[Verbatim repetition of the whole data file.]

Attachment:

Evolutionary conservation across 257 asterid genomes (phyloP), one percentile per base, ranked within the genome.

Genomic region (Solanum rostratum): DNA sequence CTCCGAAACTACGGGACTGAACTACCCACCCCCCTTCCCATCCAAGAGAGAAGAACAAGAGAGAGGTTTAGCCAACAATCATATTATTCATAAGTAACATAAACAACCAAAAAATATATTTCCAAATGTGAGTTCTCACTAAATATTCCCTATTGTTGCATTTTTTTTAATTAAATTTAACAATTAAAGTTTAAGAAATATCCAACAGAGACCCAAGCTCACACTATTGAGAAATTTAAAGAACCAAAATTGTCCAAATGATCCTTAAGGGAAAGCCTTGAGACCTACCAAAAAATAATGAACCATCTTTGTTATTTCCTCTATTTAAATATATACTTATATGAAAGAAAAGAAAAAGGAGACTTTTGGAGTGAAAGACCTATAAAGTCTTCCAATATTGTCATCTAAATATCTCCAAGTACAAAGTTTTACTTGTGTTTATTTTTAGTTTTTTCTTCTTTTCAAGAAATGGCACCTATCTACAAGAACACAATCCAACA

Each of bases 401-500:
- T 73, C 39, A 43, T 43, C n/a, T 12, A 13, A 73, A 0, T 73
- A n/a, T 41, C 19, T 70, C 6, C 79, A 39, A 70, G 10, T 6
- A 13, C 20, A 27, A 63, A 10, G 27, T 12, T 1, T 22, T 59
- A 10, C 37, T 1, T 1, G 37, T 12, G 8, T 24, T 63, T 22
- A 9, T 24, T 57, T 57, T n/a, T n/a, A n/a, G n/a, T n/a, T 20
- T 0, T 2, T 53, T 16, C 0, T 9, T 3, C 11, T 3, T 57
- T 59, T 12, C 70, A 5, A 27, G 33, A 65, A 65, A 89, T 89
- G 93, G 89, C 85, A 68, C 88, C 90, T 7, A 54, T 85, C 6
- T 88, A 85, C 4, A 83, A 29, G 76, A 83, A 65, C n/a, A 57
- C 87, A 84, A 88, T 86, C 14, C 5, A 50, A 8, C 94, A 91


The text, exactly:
Evolutionary conservation across 257 asterid genomes (phyloP), one percentile per base, ranked within the genome.

Genomic region (Solanum rostratum): DNA sequence CTCCGAAACTACGGGACTGAACTACCCACCCCCCTTCCCATCCAAGAGAGAAGAACAAGAGAGAGGTTTAGCCAACAATCATATTATTCATAAGTAACATAAACAACCAAAAAATATATTTCCAAATGTGAGTTCTCACTAAATATTCCCTATTGTTGCATTTTTTTTAATTAAATTTAACAATTAAAGTTTAAGAAATATCCAACAGAGACCCAAGCTCACACTATTGAGAAATTTAAAGAACCAAAATTGTCCAAATGATCCTTAAGGGAAAGCCTTGAGACCTACCAAAAAATAATGAACCATCTTTGTTATTTCCTCTATTTAAATATATACTTATATGAAAGAAAAGAAAAAGGAGACTTTTGGAGTGAAAGACCTATAAAGTCTTCCAATATTGTCATCTAAATATCTCCAAGTACAAAGTTTTACTTGTGTTTATTTTTAGTTTTTTCTTCTTTTCAAGAAATGGCACCTATCTACAAGAACACAATCCAACA

Each of bases 401-500:
- T 73, C 39, A 43, T 43, C n/a, T 12, A 13, A 73, A 0, T 73
- A n/a, T 41, C 19, T 70, C 6, C 79, A 39, A 70, G 10, T 6
- A 13, C 20, A 27, A 63, A 10, G 27, T 12, T 1, T 22, T 59
- A 10, C 37, T 1, T 1, G 37, T 12, G 8, T 24, T 63, T 22
- A 9, T 24, T 57, T 57, T n/a, T n/a, A n/a, G n/a, T n/a, T 20
- T 0, T 2, T 53, T 16, C 0, T 9, T 3, C 11, T 3, T 57
- T 59, T 12, C 70, A 5, A 27, G 33, A 65, A 65, A 89, T 89
- G 93, G 89, C 85, A 68, C 88, C 90, T 7, A 54, T 85, C 6
- T 88, A 85, C 4, A 83, A 29, G 76, A 83, A 65, C n/a, A 57
- C 87, A 84, A 88, T 86, C 14, C 5, A 50, A 8, C 94, A 91